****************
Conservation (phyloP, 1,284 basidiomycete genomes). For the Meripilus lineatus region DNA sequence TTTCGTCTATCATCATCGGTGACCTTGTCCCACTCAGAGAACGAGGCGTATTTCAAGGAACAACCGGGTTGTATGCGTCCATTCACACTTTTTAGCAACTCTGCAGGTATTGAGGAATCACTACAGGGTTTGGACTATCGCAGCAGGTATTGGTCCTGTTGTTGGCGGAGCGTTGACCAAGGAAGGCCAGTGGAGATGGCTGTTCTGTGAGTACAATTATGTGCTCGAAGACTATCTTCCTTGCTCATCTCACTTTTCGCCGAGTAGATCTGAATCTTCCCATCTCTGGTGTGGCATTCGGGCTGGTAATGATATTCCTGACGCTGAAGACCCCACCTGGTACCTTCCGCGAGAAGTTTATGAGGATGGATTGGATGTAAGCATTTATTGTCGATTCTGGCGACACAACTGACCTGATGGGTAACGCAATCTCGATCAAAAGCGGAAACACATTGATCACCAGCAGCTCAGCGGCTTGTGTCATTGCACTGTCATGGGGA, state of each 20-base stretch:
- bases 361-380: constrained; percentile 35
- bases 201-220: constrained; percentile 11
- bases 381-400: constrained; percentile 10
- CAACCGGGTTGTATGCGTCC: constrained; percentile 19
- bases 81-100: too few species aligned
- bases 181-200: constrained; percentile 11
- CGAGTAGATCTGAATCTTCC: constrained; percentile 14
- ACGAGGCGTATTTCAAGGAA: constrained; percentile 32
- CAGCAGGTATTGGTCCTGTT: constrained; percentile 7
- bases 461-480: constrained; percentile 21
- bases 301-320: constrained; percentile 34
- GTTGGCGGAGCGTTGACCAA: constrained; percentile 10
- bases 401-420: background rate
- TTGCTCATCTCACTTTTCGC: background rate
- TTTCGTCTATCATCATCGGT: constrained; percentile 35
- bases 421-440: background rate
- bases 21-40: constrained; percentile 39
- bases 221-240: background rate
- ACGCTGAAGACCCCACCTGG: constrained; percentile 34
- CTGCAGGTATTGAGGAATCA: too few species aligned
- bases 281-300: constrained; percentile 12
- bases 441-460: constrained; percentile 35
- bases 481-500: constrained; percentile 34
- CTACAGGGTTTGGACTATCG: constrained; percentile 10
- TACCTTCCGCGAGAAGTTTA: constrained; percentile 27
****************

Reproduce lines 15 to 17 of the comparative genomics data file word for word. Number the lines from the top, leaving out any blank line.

- TTGCTCATCTCACTTTTCGC: background rate
- TTTCGTCTATCATCATCGGT: constrained; percentile 35
- bases 421-440: background rate